Tuesday, November 27, 2007

Kalamazoo Promise: Great Idea! Michigan Promise: Terrible Idea.

A couple of years ago, a few wealthy Kalamazoo philanthropists got together to create the Kalamazoo Promise. Putting up their own money, they created a scholarship fund that would provide a free college education for any child in the Kalamazoo Public School district who achieved minimum grade standards. Kalamazoo is fortunate to have such generous contributors to their community.

Now the Legislature is considering HB5375, "Promise Zones for the Poor". This is very bad legislation. It picks winners and losers, it offers huge potential government growth, and it tries to do something that government should not even attempt.

Under this bill, certain children will qualify for a free college education IF they live in the right district, one with a certain minimum poverty level. But if your child attends a Public School Academy (charter school), a private or parochial school, or if your children are educated at home, do not bother to apply, you are not included.

The Department of Treasury will oversee this boondoggle (there is your government growth), and each district that qualifies will have to set up an "authority" with a board of eleven members (more government).

Do we want poor children to have an opportunity to attend college? Of course we do. But we already have in place, numerous grants, scholarships and loans for those who do not have the finances to attend. There was a time when most kids who went to college did so only because they spent all their free time working to help pay for the education they were getting. In addition, the state already provides $1.7 billion of the taxpayers dollars to support public universities across the state.

State government was not intended, and our Constitution certainly does not mandate the provision of a free college education to certain poor students.

2 comments:

Anonymous said...

I've heard an idea recently to revamp funding public universities by putting control of the dollars in the hands of students similar to how K-12 schools are now funded. There have been several governmental attempts to copy the Kalamazoo Promise and none of them have matched what the Kalamazoo Promise does. The Kalamazoo Promise simply rewards ACHIEVEMENT and ignores class status. If you attend Kalamazoo Public Schools and maintain a "C" average, you got to college, its that simple. Where other plans have failed is in trying to pick and choose who gets rewarded based on income, not achievement.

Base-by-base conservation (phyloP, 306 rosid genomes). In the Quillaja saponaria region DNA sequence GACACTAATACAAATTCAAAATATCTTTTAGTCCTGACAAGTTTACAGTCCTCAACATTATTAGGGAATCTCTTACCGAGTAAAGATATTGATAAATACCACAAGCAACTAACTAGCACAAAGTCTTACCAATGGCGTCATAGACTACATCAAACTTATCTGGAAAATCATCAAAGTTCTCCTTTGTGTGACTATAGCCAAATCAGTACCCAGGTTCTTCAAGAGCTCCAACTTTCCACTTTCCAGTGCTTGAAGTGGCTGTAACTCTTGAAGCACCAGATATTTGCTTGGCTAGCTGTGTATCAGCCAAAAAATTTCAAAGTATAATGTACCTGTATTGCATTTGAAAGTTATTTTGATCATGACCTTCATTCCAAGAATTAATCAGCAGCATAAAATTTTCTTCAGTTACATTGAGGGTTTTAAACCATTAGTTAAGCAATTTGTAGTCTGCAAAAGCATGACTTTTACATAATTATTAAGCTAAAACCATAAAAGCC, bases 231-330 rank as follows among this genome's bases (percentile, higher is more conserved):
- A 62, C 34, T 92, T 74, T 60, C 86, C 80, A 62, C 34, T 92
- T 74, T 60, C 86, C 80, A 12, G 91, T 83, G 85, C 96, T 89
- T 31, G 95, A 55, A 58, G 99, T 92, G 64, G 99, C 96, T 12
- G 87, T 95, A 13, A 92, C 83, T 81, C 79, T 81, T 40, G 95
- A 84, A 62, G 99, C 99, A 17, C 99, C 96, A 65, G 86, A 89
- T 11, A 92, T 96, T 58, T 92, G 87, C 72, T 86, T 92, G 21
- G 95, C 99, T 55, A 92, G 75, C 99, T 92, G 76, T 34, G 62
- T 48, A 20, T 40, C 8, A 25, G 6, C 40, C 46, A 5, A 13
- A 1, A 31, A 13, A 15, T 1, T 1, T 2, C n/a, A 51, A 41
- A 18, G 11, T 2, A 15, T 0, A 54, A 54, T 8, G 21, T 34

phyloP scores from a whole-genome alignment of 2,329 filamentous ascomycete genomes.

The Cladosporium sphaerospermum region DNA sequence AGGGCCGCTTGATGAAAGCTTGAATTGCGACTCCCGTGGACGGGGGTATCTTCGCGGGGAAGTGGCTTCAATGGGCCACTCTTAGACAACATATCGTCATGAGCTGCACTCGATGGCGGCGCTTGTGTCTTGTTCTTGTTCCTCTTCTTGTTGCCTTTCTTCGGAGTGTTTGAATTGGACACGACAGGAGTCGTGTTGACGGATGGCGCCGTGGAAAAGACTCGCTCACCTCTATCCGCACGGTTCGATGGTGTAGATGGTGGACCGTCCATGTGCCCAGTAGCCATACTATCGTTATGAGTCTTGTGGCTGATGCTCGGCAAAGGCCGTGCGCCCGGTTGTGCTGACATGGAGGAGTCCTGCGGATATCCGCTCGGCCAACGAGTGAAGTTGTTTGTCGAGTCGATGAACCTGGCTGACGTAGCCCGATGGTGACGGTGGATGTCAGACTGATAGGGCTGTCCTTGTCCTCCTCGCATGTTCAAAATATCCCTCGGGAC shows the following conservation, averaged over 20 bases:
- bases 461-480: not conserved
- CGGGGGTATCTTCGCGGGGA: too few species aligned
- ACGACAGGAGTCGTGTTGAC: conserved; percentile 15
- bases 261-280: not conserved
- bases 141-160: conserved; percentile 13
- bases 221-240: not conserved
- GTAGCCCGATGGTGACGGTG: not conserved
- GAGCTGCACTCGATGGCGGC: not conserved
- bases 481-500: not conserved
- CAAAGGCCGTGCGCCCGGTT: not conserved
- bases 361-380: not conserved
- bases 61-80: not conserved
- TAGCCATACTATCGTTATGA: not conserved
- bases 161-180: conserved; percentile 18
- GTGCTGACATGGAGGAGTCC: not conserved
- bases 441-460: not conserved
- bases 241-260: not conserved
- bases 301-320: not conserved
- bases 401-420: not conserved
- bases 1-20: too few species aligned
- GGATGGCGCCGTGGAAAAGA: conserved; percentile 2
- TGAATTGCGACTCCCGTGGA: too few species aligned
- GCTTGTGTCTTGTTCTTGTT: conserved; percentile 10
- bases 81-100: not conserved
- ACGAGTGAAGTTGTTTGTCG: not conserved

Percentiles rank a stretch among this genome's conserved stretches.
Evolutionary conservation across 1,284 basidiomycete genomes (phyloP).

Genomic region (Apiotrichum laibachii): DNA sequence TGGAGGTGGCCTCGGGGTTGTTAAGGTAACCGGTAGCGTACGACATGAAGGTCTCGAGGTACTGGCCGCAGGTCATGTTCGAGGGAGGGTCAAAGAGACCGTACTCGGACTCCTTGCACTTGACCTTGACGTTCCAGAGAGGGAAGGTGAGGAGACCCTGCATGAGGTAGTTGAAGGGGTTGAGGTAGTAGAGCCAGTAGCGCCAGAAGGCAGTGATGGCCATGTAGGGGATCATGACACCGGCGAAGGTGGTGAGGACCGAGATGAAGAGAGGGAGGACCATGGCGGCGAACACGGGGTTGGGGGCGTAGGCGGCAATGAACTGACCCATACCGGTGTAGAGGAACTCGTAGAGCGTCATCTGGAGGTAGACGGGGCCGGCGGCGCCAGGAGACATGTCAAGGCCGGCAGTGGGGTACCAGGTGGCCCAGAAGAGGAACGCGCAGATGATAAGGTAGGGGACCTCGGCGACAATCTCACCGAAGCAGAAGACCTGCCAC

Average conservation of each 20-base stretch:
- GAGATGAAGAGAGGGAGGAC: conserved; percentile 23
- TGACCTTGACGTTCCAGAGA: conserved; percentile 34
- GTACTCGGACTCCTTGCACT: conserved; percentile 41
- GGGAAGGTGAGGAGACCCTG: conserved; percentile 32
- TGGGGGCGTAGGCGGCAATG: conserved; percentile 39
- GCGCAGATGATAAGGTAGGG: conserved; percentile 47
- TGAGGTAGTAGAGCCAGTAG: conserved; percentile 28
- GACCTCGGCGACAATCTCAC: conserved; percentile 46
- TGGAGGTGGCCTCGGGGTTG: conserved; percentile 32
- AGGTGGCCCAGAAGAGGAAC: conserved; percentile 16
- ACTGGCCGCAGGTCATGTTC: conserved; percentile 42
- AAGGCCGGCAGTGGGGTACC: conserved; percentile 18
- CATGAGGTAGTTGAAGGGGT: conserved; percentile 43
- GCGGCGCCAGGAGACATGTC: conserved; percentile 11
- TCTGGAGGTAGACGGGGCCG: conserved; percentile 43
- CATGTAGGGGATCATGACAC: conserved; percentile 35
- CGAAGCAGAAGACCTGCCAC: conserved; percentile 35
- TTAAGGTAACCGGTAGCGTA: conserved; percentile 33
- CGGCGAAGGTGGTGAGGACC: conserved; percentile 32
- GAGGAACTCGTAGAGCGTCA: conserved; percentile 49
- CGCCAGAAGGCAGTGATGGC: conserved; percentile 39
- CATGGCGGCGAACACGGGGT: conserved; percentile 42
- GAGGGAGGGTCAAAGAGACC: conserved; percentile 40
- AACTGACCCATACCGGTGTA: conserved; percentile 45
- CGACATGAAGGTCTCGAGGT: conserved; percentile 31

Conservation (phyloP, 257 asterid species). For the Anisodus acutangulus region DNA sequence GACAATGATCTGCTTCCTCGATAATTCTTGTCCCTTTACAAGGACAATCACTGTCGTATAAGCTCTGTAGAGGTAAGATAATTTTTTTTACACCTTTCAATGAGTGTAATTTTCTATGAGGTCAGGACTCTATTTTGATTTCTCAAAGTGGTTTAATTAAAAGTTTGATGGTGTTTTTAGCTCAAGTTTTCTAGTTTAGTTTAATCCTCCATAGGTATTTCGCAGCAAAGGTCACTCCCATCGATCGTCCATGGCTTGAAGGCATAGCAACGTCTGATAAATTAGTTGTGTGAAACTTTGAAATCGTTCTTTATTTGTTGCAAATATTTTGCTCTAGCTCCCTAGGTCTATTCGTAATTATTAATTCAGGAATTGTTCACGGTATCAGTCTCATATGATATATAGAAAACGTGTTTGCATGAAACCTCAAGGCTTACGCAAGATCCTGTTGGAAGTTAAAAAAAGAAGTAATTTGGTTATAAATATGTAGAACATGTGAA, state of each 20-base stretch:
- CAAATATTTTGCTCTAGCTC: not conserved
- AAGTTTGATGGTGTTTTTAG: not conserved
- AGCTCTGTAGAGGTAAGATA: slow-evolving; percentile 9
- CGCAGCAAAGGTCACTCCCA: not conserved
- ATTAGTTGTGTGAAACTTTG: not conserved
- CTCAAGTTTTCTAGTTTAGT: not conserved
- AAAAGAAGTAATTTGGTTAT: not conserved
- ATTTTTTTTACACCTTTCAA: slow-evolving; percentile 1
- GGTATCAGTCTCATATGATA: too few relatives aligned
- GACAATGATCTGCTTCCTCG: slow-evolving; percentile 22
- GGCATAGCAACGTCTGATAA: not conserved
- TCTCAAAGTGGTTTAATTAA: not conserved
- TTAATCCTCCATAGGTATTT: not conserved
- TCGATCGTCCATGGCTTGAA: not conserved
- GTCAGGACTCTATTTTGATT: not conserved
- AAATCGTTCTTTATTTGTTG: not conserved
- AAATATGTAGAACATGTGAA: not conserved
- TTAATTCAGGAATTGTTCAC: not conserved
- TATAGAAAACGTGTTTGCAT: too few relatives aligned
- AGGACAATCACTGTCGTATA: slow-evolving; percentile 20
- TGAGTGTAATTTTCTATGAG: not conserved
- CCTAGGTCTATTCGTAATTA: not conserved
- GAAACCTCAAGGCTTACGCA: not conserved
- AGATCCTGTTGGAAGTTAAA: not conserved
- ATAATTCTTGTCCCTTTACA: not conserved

Nick said...

As a broad rule of thumb, the best task of a Government is very much like an insurance company, namely, distributing the burden of financing necessities, including, clean and waste water infrastructure, civil peace, and transportation infrastructure. Virtually everything that Government sets its hand to, to manage, is a fiasco.

Government and special interest bureaucracies, including the NEA, MEA, and KCEA, have already mutated public education to the point that it now takes five years of college to acquire a high school education! The only place for Government in Education is GENERAL funding, not SPECIALIZED funding. Simply allocate so many dollars per EVERY child and let each child’s family decide where that child will attend school. If you home school, sorry, you get to pay taxes and receive no direct personal benefit. If a child attends school out of state, sorry again, you get to pay taxes and receive no direct personal benefit. Schools will quickly learn that quality education is the desired product in the market, just as has been shown in Europe. Open market works in schools too!